We are making progress with those wonderful things called verbs and if you have been following these articles from the beginning you will now have a few of them under your belt. Without explaining all the ramifications, we have looked at the present tense of a number of verbs and their infinitives. To explain this differently in terms of one verb (hablar), this is what we now know about it so far:

Hablar – to speak (infinitive)
Hablo – I speak (first person singular)
Hablas – you speak (second person singular)
Habla – he or she speaks, or you speak, more polite (third person singular)
Hablamos – we speak (first person plural)
Hablan – they speak (third person plural).

Whatever you’ve understood of all of that is good! For those of you who are already familiar with verb conjugation in Spanish, you will be aware that I have so far omitted one form, which is the second person plural – in this case habláis. There is no particular reason for omitting this and we will include it of course once we go into more details about the present tense later on. It is a form which does not have any resonances in English, since we do not have a plural version of ‘you’. That makes it hard to translate and we end up with ‘you two’, ‘you folks’, ‘you lot’ and so on. However, we will look into all of that in more detail later on.

We’re now going to look at another form which is even simpler than all of the above. Sticking for now with the verb hablar, the word in question is hablando which means ‘speaking’.

The proper grammatical name for this form of a verb is a ‘gerund’, also referred to as the ‘present participle’ and it is broadly the equivalent of the ‘…ing’ form in English. However, we need to be careful as it isn’t used nearly so much in Spanish as the ‘…ing’ forms are in English. Nevertheless it is quite a common type of word and also very useful and also (this is the best bit) extremely easy to work out!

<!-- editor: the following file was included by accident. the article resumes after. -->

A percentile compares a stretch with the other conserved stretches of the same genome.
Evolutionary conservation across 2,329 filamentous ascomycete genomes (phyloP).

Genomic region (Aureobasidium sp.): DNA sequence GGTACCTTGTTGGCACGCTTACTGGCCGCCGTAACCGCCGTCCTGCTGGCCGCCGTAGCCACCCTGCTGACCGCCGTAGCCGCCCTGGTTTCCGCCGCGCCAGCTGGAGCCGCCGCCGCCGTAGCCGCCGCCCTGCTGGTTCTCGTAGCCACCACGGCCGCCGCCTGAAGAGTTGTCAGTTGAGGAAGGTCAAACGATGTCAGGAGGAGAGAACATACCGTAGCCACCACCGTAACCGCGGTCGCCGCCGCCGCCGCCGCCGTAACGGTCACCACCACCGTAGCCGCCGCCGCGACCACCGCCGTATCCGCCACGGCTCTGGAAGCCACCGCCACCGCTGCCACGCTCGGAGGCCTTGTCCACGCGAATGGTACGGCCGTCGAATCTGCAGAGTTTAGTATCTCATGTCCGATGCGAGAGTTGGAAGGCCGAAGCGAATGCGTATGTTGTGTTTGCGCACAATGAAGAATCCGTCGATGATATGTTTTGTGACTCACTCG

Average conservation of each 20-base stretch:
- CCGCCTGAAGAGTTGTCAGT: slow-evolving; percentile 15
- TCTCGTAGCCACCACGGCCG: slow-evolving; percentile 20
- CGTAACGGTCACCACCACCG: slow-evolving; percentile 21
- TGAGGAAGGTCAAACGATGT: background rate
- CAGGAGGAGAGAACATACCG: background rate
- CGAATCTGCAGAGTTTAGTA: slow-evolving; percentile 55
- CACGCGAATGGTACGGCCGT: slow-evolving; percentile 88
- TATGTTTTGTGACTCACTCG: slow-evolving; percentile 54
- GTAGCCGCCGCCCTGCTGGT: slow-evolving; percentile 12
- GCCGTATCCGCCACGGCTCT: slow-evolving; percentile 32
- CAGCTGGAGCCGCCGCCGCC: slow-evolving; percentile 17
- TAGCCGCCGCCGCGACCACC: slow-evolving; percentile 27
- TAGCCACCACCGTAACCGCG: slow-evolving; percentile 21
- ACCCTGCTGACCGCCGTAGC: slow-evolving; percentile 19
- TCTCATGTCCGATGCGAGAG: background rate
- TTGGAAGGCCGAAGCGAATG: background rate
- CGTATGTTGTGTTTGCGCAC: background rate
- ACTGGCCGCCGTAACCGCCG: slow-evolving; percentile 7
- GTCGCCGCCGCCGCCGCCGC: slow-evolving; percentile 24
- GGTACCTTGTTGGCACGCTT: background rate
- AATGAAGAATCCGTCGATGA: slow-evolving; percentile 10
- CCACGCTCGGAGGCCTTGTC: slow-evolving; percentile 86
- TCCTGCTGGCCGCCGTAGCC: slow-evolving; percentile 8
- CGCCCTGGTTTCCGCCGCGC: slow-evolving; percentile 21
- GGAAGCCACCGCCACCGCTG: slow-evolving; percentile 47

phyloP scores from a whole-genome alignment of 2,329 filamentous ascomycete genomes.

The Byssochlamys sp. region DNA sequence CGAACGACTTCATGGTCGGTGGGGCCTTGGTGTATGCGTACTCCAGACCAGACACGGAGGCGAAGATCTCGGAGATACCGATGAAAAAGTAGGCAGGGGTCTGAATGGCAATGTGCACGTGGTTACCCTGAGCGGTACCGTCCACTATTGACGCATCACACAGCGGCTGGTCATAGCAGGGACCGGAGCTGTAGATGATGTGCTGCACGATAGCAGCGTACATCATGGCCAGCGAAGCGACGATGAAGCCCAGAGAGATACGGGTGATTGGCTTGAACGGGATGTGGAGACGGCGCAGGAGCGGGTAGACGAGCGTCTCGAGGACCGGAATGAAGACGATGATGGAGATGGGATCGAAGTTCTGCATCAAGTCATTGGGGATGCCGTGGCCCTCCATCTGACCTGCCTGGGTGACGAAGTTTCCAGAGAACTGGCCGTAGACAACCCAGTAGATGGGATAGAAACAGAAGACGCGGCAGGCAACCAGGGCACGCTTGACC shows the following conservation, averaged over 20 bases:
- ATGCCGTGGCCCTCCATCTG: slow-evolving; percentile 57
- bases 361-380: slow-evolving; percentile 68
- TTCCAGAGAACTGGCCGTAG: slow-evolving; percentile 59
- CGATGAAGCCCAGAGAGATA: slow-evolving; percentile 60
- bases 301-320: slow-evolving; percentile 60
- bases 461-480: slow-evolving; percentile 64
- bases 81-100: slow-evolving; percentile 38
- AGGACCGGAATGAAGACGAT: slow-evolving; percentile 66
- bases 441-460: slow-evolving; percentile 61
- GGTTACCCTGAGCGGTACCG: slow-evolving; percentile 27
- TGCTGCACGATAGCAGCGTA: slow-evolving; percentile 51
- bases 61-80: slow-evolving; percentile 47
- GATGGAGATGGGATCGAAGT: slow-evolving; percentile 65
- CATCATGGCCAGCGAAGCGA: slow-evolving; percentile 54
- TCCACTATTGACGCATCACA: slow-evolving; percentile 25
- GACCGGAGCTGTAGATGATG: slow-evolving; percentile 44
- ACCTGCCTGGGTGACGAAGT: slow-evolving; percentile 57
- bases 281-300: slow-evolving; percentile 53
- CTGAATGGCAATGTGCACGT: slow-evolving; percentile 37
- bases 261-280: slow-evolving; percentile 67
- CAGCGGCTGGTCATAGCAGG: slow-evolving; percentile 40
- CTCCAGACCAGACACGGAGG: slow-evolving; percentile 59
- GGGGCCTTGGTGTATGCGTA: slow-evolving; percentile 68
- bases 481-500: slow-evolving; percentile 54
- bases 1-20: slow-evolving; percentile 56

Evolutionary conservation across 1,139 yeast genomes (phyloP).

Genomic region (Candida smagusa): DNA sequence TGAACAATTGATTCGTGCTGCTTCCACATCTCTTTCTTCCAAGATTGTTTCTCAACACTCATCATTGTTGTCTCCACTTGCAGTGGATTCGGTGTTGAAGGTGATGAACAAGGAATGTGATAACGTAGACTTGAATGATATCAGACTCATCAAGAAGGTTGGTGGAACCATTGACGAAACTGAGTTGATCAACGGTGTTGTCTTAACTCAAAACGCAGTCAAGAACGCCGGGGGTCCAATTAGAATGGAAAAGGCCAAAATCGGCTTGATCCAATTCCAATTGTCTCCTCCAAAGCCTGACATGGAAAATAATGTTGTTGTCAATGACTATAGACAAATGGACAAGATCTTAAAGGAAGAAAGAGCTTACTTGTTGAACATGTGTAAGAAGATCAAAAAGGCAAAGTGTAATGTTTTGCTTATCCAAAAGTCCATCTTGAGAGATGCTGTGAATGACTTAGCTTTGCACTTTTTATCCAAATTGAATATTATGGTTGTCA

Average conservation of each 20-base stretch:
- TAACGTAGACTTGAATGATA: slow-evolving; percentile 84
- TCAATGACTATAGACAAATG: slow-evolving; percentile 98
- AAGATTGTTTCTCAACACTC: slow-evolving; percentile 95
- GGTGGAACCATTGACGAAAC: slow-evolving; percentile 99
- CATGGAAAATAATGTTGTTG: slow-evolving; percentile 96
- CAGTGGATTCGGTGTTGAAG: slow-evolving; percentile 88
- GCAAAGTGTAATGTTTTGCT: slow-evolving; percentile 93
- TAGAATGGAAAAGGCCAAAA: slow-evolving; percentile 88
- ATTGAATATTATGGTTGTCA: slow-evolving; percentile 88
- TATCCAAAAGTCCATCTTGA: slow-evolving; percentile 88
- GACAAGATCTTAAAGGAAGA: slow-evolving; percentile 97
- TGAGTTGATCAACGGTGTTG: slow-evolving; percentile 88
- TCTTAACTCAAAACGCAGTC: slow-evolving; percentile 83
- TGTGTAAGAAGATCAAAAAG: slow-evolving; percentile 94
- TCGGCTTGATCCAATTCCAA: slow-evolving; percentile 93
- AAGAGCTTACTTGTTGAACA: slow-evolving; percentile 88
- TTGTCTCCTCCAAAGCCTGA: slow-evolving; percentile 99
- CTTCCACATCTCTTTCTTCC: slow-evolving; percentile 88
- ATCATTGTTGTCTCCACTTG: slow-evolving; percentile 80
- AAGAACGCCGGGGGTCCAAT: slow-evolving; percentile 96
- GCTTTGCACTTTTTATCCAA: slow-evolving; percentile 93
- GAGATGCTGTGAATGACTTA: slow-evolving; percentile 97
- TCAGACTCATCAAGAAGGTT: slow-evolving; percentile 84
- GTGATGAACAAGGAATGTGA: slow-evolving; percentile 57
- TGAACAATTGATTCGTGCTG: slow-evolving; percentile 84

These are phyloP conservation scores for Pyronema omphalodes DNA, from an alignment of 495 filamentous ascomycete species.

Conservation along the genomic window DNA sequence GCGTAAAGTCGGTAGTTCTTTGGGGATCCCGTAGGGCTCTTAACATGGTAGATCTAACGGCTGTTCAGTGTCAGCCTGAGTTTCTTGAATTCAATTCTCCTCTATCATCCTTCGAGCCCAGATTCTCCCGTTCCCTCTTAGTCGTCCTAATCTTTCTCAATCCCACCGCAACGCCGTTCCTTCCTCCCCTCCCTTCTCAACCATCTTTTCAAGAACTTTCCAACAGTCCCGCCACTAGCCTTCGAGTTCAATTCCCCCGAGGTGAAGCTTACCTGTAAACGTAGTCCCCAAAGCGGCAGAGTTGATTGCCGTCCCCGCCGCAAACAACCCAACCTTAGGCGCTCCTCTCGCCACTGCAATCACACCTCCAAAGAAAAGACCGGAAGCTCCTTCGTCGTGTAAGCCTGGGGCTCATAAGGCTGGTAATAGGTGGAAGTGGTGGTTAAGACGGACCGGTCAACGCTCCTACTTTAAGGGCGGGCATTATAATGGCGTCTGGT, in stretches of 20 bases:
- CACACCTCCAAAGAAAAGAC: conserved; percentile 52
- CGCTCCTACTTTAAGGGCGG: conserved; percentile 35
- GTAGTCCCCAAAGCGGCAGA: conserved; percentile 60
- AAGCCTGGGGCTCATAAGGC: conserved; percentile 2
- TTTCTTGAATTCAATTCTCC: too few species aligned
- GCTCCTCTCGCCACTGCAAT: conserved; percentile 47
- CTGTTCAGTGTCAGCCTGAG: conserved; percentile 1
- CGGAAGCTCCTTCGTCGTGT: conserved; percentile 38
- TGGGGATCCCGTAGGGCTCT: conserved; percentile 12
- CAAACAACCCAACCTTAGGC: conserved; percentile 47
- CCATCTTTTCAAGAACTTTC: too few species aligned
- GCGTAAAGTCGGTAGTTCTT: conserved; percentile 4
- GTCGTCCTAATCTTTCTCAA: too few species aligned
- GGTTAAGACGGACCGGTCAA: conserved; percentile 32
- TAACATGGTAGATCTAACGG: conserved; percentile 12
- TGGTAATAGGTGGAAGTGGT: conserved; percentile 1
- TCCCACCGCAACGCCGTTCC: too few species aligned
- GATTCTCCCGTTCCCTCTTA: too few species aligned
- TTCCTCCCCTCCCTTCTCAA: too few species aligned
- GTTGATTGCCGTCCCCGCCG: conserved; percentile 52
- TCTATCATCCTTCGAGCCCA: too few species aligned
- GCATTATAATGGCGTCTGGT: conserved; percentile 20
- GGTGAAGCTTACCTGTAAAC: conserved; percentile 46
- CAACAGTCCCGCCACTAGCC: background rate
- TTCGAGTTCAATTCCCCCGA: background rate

We have mentioned before that all verbs can be divided into two parts – the root and the ending. Continuing with hablar – if we remove the ending – ‘ar’ we are left with the root, which is therefore ‘habl’. This process is a very important one as we will need to do it for all verbs all the time, whatever else we do with them in future articles.

Hablar is a verb that ends in – ‘ar’ and therefore follows the same simple rule as all – ‘ar’ verbs, which is to change the – ‘ar’ to – ‘ando’, giving us habl-ando, – hablando – speaking. This same process is identical for all verbs ending in – ‘ar’.

Mirar – to look
Mirando – looking
Cambiar – to change
Cambiando – changing
Trabajar – to work
Trabajando – working
Cocinar – to cook
Cocinando – cooking
Bailar – to dance
Bailando – dancing
Andar – to walk
Andando – walking
Cerrar – to close
Cerrando – closing
Escuchar – to listen
Escuchando – listening
Estar – to be
Estando – being

This ending is different for verbs ending in ‘er’ and ‘ir’, but the good news is that these two are the same as each other. The rule is that the endings ‘er’ and ‘ir’ both change to ‘iendo’. This gives us, for example:

Correr – to run
Corriendo – running
Dormir – to sleep
Dormiendo – sleeping
Salir – to go out
Saliendo – going out

As you can imagine there are a lot more exciting things to say about ‘gerunds’, including (I’m afraid) just one or two simple irregular versions. Also of course we need to know when and how we can use them, but that will have to wait now until next month!

Jane Cronin’s “Step by Step Spanish” articles are available as e-books at www.janecronin.eu where you can also obtain Jane’s “Step by Step Internet Spanish” course.